HC Deb 13 July 1842 vol 65 cc84-6
Viscount Palmerston

wished to put a question to the right hon. Baronet at the head of the Home Department. When the Mines and Collieries Bill was in an early stage before that House, the right hon. Baronet stated, that that bill had not only his own entire approbation, with one reservation, but that it had the warm and cordial support of the Government. Now, he perceived that, in another place, a noble Lord, a distinguished Member of the Government, last night stated, in reference to that measure, that Government meant to remain quite passive in its progress, leav- ing individual Members of the Government to take what part they thought fit— the noble Lord himself making it tolerably manifest that he himself intended to give the measure anything but warm and cordial support. He wished to know how this apparent discrepancy was to be reconciled; whether the right hon. Baronet in that House was to be taken as the real expositor of the intentions of Government in this respect, or the noble Lord in the other House.

Sir J. Graham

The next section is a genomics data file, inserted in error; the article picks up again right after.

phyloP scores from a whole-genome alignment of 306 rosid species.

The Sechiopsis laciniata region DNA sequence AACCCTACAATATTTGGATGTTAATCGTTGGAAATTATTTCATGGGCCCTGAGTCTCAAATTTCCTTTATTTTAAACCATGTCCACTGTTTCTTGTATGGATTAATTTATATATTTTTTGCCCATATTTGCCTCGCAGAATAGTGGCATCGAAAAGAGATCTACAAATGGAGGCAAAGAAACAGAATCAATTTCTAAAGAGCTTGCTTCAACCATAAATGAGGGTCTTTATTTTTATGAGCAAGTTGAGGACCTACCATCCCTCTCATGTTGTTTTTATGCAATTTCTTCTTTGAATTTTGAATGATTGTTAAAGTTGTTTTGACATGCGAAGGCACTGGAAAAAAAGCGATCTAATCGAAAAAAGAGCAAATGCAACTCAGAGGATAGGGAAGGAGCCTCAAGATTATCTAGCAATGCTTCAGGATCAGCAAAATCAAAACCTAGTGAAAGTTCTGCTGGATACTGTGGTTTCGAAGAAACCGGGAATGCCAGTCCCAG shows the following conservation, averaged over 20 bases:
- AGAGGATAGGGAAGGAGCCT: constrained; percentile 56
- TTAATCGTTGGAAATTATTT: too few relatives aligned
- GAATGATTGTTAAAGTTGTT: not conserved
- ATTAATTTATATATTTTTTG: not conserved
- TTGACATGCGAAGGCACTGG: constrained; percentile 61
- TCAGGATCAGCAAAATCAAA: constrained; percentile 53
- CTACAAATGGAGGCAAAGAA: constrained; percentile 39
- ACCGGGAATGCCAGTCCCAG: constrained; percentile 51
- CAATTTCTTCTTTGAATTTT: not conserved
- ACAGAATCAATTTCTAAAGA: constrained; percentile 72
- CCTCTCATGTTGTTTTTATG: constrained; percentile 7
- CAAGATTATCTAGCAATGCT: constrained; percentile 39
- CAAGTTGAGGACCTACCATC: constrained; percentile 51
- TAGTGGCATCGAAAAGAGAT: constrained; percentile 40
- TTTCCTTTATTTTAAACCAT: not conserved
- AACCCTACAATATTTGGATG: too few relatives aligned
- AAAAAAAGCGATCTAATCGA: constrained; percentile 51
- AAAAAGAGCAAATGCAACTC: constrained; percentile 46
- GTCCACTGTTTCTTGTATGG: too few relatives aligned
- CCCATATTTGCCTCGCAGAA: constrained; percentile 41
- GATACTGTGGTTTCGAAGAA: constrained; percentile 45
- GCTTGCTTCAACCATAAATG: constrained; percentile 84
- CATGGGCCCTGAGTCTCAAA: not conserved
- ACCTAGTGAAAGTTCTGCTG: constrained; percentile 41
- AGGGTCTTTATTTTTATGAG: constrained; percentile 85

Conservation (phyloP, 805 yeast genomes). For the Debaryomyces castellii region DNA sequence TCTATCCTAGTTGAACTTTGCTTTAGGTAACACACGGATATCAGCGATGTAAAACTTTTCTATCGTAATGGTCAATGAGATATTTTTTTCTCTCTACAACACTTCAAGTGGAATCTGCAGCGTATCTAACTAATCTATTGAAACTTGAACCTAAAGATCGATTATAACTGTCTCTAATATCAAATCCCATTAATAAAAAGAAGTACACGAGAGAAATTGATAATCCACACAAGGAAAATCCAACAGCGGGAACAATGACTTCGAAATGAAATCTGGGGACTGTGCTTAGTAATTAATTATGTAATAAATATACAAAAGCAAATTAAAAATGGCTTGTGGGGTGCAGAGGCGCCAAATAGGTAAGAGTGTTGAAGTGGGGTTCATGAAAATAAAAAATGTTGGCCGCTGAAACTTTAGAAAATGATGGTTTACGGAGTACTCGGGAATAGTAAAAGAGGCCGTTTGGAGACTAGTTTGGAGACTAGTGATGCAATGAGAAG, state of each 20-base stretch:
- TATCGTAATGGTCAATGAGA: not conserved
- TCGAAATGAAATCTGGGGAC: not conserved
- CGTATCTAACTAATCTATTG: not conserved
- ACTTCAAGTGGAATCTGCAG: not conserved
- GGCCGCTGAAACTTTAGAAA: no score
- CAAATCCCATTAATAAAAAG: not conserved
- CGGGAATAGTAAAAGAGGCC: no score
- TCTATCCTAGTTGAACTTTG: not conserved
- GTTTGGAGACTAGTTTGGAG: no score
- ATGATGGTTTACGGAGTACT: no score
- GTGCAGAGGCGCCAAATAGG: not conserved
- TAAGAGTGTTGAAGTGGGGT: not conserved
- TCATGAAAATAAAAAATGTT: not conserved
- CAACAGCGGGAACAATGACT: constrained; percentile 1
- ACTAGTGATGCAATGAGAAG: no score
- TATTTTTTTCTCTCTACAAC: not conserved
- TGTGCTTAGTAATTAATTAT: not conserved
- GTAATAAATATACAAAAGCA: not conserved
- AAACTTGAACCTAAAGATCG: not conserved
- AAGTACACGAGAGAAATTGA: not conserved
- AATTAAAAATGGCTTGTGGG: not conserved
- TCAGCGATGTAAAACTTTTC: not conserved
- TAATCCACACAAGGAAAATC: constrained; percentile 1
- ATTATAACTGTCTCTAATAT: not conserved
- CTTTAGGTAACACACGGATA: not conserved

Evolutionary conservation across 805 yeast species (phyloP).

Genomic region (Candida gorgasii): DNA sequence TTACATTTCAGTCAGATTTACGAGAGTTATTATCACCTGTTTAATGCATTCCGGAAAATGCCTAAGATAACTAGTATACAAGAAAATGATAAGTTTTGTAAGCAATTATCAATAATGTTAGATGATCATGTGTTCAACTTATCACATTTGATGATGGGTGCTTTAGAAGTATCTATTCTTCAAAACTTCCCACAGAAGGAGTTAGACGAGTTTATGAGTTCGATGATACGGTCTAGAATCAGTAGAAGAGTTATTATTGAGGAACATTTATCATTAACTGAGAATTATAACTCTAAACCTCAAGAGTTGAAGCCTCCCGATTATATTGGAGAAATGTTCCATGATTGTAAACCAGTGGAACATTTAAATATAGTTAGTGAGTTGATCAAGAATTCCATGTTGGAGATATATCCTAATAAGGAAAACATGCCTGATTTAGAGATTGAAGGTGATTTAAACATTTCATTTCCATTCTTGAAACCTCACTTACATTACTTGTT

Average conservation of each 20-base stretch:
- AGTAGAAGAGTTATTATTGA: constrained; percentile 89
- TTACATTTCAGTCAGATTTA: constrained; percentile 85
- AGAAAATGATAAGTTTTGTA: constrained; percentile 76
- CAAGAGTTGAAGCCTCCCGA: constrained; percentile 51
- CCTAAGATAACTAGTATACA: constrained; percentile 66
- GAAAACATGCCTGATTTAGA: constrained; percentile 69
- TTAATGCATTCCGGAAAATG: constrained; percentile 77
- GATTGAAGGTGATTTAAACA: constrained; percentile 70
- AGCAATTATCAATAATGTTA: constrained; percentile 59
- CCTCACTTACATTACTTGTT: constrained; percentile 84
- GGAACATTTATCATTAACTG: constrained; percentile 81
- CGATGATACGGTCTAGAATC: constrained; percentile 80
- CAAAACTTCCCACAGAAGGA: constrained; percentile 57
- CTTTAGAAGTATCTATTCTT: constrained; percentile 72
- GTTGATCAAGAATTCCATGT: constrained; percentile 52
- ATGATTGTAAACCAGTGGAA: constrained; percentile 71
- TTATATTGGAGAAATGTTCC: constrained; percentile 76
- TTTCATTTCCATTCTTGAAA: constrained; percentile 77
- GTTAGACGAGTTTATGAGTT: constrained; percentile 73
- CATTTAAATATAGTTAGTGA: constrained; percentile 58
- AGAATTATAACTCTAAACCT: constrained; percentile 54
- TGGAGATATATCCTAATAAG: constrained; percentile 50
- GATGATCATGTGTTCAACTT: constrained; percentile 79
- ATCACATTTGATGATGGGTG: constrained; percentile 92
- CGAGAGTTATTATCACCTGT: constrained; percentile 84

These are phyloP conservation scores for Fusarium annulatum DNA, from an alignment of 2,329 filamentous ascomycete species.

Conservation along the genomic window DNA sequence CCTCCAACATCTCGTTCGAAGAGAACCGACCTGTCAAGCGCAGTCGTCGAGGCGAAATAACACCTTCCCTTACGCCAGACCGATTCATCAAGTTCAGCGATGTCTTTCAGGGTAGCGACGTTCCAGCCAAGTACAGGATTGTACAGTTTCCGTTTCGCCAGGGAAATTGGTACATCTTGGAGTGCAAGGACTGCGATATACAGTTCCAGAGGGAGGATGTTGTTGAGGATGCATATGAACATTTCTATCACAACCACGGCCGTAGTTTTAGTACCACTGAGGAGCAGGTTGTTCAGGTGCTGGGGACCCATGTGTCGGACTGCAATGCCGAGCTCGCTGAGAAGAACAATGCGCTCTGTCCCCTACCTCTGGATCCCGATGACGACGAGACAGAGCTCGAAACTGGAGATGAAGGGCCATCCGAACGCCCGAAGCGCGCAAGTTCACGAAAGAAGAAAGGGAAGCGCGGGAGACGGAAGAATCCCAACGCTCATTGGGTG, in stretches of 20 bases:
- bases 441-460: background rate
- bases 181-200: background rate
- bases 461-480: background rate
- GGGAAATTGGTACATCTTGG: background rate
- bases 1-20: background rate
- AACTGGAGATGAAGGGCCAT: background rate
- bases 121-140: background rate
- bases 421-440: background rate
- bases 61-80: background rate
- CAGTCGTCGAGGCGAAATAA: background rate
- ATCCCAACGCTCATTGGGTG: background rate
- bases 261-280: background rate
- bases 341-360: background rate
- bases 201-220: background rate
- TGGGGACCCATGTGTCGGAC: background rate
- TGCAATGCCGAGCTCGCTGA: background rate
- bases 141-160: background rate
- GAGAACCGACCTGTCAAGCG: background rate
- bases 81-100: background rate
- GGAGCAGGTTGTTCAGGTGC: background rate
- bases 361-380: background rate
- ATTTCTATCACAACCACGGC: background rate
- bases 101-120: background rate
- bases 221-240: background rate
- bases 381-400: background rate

said, that the noble Lord had not given him the slightest intimation of his intention to put such a question to him, and therefore he did not know upon what foundation the statement rested, unless it was on the reports of what had occurred in another place. Not having had an opportunity of referring to his noble Friend, he could only speak of the declaration which he himself had made. The declaration he made was this—that to the principle of the bill introduced by his noble Friend (Lord Ashley) he cordially assented. He assented to it not merely in his individual capacity, but as one of the Members of a united Government. He, however, reserved to himself, and his Colleagues, the right of considering the details of the measure, and amongst those details, he, at the time, particularly specified the prohibition of the employment of children under thirteen years of age, and expressed a doubt whether that was a judicious regulation. During the progress of the bill, his noble Friend departed from his original intention upon that point, and the bill now permitted the employment of children of thirteen years of age, but upon condition that they should be employed only on alternate days, and for a period not exceeding twelve hours each day. For himself, he did not object to the limitation, but if his opinion were to be asked upon the subject, he would suggest what he considered an improvement. It appeared to him, that the employment of children even on alternate days for so long a period as twelve hours would be prejudicial to their health and well-being, and he thought it would be better to allow them to be employed for five days in the week, and for a period of not more than eight or nine hours. If a proposition of that nature had been submitted to the House, he should have thought it perfectly consistent with the pledge he had given to have supported it. If the noble Lord had given him notice of his intention to propose the question, he would have had an opportunity of communicating with his noble Colleague; as it was, he could only express his belief that his noble Friend had only reserved to himself, as he had done, the right of considering the details of the measure.